wind turbines

Wind Farms: Bird Killers?

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[Update: after some feedback on Twitter, and in the comments  I should point out the main objection to the Spectator article I refer to. I probably didn’t do a good job making it clear originally. The piece claims wind turbines are an extinction threat for many species. The “threat status” assessments of the species the article refers to indicate that this is probably not the case.]

Wind turbines kill birds and bats. A rather stark and provocative sentence, yet somewhat uninformative. This week’s Spectator however has an article which goes somewhat further. Written by Clive Hambler, of Oxford University, it starts like this:

Wind farms are devastating populations of rare birds and bats across the world, driving some to the point of extinction. Most environmentalists just don’t want to know. Because they’re so desperate to believe in renewable energy, they’re in a state of denial. But the evidence suggests that, this century at least, renewables pose a far greater threat to wildlife than climate change. Read the rest of this entry »


Why hyping solar is bad for renewables

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For a few hours in May this year Germany got over half of its electricity from solar power. A much hyped event that Bill McKibben claimed demonstrates we already have the technology to solve climate change. However, there is a great danger that selectively reporting peak production of different renewable energy sources will lead to public misunderstanding of the relative merits of different renewable energy sources. Read the rest of this entry »

When is a GW not a GW?

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A report in the Guardian today included a rather curious statement. Covering a speech by Labour Party leader Ed Milliband at Whitelee Wind Farm near Glasgow, Damian Carrington claimed the following:

The windfarm, which spreads out across low, heather-clad hills, currently has 140 turbines and will add another 75 turbines soon, giving it a capacity equivalent to more than half a nuclear power station (about 550MW).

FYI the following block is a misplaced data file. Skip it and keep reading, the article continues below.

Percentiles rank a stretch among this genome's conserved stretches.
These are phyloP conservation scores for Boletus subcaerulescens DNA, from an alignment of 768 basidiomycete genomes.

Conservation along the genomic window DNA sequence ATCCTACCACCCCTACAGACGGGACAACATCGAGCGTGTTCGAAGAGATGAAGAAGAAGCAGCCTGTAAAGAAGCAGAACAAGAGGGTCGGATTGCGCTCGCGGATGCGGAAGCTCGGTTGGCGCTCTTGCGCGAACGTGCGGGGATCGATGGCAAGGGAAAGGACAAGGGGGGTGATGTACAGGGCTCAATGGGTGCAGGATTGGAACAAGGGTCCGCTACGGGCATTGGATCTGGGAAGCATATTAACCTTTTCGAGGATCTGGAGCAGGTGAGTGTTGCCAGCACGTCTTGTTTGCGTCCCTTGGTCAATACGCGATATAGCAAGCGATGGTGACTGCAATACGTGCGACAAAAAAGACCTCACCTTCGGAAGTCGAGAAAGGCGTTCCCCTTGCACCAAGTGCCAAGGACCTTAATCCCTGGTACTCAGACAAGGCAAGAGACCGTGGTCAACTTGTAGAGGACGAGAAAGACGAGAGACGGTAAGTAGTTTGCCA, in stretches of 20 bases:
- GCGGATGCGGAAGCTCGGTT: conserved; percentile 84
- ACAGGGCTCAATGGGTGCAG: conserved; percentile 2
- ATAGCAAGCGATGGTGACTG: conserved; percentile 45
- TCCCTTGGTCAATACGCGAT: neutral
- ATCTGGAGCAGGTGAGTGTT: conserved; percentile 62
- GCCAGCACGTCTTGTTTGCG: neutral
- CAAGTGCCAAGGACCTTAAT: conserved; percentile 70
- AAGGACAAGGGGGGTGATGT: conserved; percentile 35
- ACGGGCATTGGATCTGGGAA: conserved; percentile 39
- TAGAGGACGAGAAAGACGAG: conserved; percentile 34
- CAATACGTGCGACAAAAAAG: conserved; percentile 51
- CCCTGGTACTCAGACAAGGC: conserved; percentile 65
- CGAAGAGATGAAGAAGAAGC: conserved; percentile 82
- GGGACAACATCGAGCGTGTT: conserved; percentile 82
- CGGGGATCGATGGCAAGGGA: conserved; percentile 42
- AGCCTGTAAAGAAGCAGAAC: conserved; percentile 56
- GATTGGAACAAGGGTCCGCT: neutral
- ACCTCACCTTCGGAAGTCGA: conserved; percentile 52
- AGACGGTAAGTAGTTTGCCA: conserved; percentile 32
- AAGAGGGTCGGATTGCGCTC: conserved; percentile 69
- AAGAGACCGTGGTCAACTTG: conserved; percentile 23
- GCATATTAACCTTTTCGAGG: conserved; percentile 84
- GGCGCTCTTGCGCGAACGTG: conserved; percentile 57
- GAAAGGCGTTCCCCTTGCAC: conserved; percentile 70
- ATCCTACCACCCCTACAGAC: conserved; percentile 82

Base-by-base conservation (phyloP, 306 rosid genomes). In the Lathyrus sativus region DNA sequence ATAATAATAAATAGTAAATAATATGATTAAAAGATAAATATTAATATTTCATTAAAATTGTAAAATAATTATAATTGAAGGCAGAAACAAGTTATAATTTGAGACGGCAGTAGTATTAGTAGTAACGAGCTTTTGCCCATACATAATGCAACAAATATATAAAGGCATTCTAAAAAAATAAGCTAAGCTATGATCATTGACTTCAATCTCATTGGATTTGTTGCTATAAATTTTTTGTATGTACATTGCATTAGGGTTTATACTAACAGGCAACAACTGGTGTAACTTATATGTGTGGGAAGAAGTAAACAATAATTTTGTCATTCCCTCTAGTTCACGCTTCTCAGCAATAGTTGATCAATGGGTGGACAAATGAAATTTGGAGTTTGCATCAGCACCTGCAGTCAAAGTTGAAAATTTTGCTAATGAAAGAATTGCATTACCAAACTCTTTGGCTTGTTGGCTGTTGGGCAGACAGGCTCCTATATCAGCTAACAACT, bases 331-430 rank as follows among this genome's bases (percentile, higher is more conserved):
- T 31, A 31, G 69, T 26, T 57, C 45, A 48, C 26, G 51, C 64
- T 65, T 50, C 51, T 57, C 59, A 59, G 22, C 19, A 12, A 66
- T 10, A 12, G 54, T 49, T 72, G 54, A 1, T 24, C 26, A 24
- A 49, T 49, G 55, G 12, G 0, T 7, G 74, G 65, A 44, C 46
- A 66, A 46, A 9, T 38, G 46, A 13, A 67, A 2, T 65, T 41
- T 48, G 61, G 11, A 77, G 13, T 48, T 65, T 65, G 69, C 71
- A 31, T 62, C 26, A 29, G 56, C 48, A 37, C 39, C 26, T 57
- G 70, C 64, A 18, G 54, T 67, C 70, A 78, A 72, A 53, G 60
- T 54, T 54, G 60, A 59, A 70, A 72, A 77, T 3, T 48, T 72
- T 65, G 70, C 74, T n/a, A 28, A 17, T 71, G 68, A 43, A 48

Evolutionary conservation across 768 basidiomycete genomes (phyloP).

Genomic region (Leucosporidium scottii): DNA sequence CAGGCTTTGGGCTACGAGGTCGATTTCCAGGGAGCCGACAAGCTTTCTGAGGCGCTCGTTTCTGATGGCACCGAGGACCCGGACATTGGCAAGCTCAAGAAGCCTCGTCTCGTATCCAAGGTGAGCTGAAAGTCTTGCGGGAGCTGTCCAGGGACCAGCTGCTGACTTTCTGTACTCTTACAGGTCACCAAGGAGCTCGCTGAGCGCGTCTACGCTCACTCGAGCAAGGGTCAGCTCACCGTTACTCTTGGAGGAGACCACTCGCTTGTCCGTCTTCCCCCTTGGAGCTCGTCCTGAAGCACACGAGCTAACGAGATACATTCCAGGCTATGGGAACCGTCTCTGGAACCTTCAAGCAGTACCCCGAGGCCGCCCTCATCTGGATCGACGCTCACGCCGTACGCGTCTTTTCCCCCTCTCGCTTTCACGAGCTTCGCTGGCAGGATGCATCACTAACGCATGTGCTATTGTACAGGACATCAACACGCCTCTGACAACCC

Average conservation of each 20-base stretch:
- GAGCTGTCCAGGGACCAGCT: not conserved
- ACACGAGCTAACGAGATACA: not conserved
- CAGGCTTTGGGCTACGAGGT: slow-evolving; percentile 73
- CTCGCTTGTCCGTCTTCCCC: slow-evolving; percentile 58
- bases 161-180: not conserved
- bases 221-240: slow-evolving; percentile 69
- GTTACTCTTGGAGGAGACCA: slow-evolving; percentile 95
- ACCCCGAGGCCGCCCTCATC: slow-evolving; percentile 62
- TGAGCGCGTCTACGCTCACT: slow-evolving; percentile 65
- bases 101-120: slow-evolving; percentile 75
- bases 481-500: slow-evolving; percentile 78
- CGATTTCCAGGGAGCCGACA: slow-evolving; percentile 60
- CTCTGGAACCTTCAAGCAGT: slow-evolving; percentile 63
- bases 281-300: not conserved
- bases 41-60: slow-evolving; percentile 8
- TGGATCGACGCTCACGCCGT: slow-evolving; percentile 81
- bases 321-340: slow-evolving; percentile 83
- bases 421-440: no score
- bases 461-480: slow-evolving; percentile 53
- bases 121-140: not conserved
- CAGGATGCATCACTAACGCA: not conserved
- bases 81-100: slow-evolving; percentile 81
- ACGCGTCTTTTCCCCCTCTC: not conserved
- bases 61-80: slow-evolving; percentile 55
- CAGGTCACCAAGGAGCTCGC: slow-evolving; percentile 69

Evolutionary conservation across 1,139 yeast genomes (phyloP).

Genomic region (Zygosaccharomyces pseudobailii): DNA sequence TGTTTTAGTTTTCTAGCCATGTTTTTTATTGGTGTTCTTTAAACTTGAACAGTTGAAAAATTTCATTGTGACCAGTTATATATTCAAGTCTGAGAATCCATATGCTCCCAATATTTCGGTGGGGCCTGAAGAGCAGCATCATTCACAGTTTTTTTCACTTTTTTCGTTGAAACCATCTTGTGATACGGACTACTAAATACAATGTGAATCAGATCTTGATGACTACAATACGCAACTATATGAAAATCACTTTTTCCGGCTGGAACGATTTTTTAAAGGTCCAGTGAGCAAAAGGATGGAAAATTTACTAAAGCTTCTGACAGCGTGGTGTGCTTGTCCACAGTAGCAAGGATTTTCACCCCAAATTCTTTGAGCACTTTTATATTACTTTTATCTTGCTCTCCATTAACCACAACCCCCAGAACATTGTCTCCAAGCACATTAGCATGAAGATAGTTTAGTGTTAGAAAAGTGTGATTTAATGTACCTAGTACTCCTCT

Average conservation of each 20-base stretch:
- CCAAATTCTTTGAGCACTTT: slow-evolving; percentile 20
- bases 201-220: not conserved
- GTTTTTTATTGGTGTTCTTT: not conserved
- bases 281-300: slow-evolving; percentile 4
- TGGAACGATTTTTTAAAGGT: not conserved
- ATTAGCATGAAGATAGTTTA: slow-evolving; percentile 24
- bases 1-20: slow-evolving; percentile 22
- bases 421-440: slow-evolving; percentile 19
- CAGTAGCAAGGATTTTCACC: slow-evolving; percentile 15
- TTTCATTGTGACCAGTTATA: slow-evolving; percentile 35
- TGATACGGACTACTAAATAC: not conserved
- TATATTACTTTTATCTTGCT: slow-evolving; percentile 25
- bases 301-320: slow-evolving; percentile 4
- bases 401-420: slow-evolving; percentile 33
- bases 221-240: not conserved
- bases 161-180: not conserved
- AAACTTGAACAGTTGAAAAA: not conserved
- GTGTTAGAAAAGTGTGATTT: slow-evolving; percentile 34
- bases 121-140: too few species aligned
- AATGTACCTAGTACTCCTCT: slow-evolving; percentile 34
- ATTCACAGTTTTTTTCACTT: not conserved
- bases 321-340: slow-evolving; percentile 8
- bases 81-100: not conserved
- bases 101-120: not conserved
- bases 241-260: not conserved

Now, it is true that the capacity of most nuclear power plants is somewhere around 1000 MW, however one would expect that a journalist who regularly writes about energy would understand that 550 MW of wind was not equivalent to 550 MW of nuclear. Read the rest of this entry »

How predictable is wind power?

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I have sometimes heard people say wind power is reliably predictable, but have never looked into the issue before, mainly because some of the people I have heard make the claim are not likely to be stupid enough to have this wrong. Read the rest of this entry »

“70-85% of the time”

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During the recent storm over UK Energy Minister John Hayes’ rather silly comments about onshore wind farms, the Green Party leader Natalie Bennett made a quite curious intervention to the debate. Most curious was the following challenge, a taunt if you will, to those who say the intermittency of wind is a problem:

No energy source functions 100% of the time – but still as Green Party leader I still get the truly clueless question from media sources that really should know better, variations of: “But the wind doesn’t blow all of the time so wind power can’t work, can it?” In fact, wind turbines produce electricity 70-85% of the time and last year generated enough electricity for more than 3.5 million homes. Read the rest of this entry »